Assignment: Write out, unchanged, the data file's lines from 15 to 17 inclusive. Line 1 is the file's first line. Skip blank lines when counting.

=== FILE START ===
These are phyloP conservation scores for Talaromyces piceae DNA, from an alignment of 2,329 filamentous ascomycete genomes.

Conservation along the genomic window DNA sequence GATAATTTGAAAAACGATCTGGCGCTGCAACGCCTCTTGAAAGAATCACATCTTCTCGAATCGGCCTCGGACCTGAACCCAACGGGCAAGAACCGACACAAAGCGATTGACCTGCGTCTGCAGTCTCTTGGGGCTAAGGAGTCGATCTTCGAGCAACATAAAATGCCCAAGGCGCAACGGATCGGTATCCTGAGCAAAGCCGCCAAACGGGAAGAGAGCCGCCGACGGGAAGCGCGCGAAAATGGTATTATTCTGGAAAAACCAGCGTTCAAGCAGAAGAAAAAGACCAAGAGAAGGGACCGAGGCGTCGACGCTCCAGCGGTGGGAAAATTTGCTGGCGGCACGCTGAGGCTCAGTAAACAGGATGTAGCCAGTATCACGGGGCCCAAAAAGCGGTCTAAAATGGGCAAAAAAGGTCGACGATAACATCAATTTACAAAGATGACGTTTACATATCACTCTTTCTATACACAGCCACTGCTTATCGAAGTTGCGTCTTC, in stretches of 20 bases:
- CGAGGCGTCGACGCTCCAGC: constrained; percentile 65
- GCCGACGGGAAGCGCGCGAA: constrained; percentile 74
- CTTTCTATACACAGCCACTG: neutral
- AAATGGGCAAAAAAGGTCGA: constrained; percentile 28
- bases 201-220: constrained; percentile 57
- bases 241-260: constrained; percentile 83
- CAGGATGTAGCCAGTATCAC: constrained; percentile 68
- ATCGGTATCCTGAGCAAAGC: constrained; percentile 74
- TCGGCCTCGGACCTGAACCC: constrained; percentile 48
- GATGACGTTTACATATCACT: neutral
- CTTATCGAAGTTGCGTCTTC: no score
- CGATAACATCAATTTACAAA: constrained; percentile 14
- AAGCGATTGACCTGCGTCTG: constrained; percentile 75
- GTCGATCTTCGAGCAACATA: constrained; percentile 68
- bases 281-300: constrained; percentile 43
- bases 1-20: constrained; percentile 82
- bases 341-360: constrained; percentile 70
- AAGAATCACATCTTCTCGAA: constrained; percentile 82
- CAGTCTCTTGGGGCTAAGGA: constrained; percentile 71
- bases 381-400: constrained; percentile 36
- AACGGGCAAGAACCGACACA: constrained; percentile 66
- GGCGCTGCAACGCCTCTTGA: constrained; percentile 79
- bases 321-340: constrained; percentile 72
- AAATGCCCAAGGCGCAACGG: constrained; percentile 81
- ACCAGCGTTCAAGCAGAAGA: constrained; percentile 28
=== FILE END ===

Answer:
- AAGCGATTGACCTGCGTCTG: constrained; percentile 75
- GTCGATCTTCGAGCAACATA: constrained; percentile 68
- bases 281-300: constrained; percentile 43